The Broadkaster Jr. feels very much like a custom shop hot-rodded Gretsch, with almost every feature fine-tuned and painstakingly refined to allow you to focus on playing rather than worrying about the janky nature of some vintage Gretsch guitars that are notorious for intonation and tuning problems. The gold Gotoh locking tuners, Graph Tech TUSQ XL nut and anchored Adjusto-Matic bridge resolve such issues, and the Broadkaster’s super-flat 12-inch radius on its ebony fretboard with 22 perfectly leveled, crowned and polished medium jumbo frets provide playability par excellence. The maple neck’s U-shaped profile feels uniformly slim all the way up to higher fret registers. The string tension feels slinky and springy, which is likely due in part to the Bigsby B7GP vibrato with its buttery smooth throw and clever string-thru design that provides an efficient way to quickly change strings.
The G6659TG is undeniably a very pretty guitar, but its beauty isn’t just skin deep. Under its hood you’ll find “Squeezebox” PIO capacitors, a treble bleed circuit and “no-load” tone control, which all add up to stellar, detailed and dynamic tone. The G6659TG delivers tremendous hollowbody tone for a smaller-body guitar, but it’s less of the renowned “Gretsch growl” found in their larger archtops and more of a sweetly refined twang that’s ideal for country and rockabilly. The USA Full’Tron neck and bridge pickups deliver smooth-yet-percussive snap and brilliant chime on cleaner settings—a classic sound many Gretsch players crave—but if your stylistic comfort zone involves crunch you’ll be equally pleased by the pickups’ healthy dollop of midrange girth, especially when overdriven loudly through an amp. The chambered center block inside the body does wonders for managing feedback when playing at high volume levels, making single notes hum with infinite musical sustain rather than uncontrollable howl.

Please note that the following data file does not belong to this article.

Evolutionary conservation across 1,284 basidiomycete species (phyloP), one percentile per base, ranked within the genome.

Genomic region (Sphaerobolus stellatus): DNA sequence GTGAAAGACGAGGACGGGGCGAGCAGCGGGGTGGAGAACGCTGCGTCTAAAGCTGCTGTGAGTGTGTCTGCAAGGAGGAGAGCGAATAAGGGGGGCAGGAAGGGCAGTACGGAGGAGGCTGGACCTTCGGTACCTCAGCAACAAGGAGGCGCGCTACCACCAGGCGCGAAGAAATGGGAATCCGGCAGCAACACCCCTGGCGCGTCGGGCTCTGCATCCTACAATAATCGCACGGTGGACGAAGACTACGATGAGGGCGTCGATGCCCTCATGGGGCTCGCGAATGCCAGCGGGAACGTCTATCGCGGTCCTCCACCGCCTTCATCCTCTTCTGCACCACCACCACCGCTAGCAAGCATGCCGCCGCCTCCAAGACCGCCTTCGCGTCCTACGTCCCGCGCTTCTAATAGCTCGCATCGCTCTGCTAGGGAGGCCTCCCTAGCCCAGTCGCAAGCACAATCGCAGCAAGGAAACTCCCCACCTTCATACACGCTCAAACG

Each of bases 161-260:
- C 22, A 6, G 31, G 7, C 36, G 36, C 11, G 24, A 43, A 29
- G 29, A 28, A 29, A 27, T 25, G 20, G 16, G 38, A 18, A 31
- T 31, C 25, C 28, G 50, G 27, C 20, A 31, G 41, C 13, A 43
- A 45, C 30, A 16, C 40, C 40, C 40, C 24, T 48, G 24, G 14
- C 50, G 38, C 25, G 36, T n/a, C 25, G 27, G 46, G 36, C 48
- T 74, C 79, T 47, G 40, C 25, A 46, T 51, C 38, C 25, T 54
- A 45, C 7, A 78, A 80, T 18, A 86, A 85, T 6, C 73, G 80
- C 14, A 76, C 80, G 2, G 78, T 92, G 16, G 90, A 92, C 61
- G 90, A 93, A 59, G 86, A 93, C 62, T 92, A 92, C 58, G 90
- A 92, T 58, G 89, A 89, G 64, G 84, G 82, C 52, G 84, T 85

The junior-sized G6659TG is comfortably lightweight with exceptional playability that distinguishes itself as a true player’s guitar. But for all its deluxe appointments and custom features, its responsively rich tone is the main factor that suggests this new model is a classic in the making.
LIST PRICE: $3,849
Gretsch Guitars, gretschguitars.com.